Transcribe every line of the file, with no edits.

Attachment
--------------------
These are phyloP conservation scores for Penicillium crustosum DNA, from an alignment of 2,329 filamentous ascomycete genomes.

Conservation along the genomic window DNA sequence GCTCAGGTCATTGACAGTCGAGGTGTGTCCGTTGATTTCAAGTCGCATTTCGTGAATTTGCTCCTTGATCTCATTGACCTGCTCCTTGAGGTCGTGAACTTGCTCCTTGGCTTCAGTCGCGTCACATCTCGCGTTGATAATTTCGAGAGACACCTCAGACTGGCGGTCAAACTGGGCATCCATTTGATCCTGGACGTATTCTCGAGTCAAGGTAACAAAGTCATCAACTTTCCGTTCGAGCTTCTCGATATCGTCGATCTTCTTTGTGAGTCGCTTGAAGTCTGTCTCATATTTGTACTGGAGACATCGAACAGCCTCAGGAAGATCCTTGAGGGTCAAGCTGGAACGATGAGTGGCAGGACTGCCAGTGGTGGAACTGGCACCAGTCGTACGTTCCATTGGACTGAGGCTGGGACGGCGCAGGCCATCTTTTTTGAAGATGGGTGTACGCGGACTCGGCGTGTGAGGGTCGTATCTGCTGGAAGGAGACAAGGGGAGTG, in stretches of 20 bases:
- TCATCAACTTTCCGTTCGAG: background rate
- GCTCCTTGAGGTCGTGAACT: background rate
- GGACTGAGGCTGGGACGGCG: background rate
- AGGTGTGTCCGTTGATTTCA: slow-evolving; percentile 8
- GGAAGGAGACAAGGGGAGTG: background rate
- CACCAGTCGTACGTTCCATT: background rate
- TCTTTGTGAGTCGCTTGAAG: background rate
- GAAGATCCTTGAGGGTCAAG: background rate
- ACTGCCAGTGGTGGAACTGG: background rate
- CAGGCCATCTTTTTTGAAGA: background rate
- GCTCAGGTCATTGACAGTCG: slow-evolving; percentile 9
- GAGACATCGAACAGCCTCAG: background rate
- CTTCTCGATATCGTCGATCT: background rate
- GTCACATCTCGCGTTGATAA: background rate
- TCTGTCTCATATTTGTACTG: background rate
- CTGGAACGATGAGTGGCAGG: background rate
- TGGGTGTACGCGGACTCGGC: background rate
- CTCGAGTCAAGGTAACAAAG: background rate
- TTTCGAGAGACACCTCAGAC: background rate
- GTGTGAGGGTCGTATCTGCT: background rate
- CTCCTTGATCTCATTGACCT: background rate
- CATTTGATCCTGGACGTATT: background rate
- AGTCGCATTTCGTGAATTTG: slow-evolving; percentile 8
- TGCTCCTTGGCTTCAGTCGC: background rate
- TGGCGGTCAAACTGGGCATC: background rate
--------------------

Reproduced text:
These are phyloP conservation scores for Penicillium crustosum DNA, from an alignment of 2,329 filamentous ascomycete genomes.

Conservation along the genomic window DNA sequence GCTCAGGTCATTGACAGTCGAGGTGTGTCCGTTGATTTCAAGTCGCATTTCGTGAATTTGCTCCTTGATCTCATTGACCTGCTCCTTGAGGTCGTGAACTTGCTCCTTGGCTTCAGTCGCGTCACATCTCGCGTTGATAATTTCGAGAGACACCTCAGACTGGCGGTCAAACTGGGCATCCATTTGATCCTGGACGTATTCTCGAGTCAAGGTAACAAAGTCATCAACTTTCCGTTCGAGCTTCTCGATATCGTCGATCTTCTTTGTGAGTCGCTTGAAGTCTGTCTCATATTTGTACTGGAGACATCGAACAGCCTCAGGAAGATCCTTGAGGGTCAAGCTGGAACGATGAGTGGCAGGACTGCCAGTGGTGGAACTGGCACCAGTCGTACGTTCCATTGGACTGAGGCTGGGACGGCGCAGGCCATCTTTTTTGAAGATGGGTGTACGCGGACTCGGCGTGTGAGGGTCGTATCTGCTGGAAGGAGACAAGGGGAGTG, in stretches of 20 bases:
- TCATCAACTTTCCGTTCGAG: background rate
- GCTCCTTGAGGTCGTGAACT: background rate
- GGACTGAGGCTGGGACGGCG: background rate
- AGGTGTGTCCGTTGATTTCA: slow-evolving; percentile 8
- GGAAGGAGACAAGGGGAGTG: background rate
- CACCAGTCGTACGTTCCATT: background rate
- TCTTTGTGAGTCGCTTGAAG: background rate
- GAAGATCCTTGAGGGTCAAG: background rate
- ACTGCCAGTGGTGGAACTGG: background rate
- CAGGCCATCTTTTTTGAAGA: background rate
- GCTCAGGTCATTGACAGTCG: slow-evolving; percentile 9
- GAGACATCGAACAGCCTCAG: background rate
- CTTCTCGATATCGTCGATCT: background rate
- GTCACATCTCGCGTTGATAA: background rate
- TCTGTCTCATATTTGTACTG: background rate
- CTGGAACGATGAGTGGCAGG: background rate
- TGGGTGTACGCGGACTCGGC: background rate
- CTCGAGTCAAGGTAACAAAG: background rate
- TTTCGAGAGACACCTCAGAC: background rate
- GTGTGAGGGTCGTATCTGCT: background rate
- CTCCTTGATCTCATTGACCT: background rate
- CATTTGATCCTGGACGTATT: background rate
- AGTCGCATTTCGTGAATTTG: slow-evolving; percentile 8
- TGCTCCTTGGCTTCAGTCGC: background rate
- TGGCGGTCAAACTGGGCATC: background rate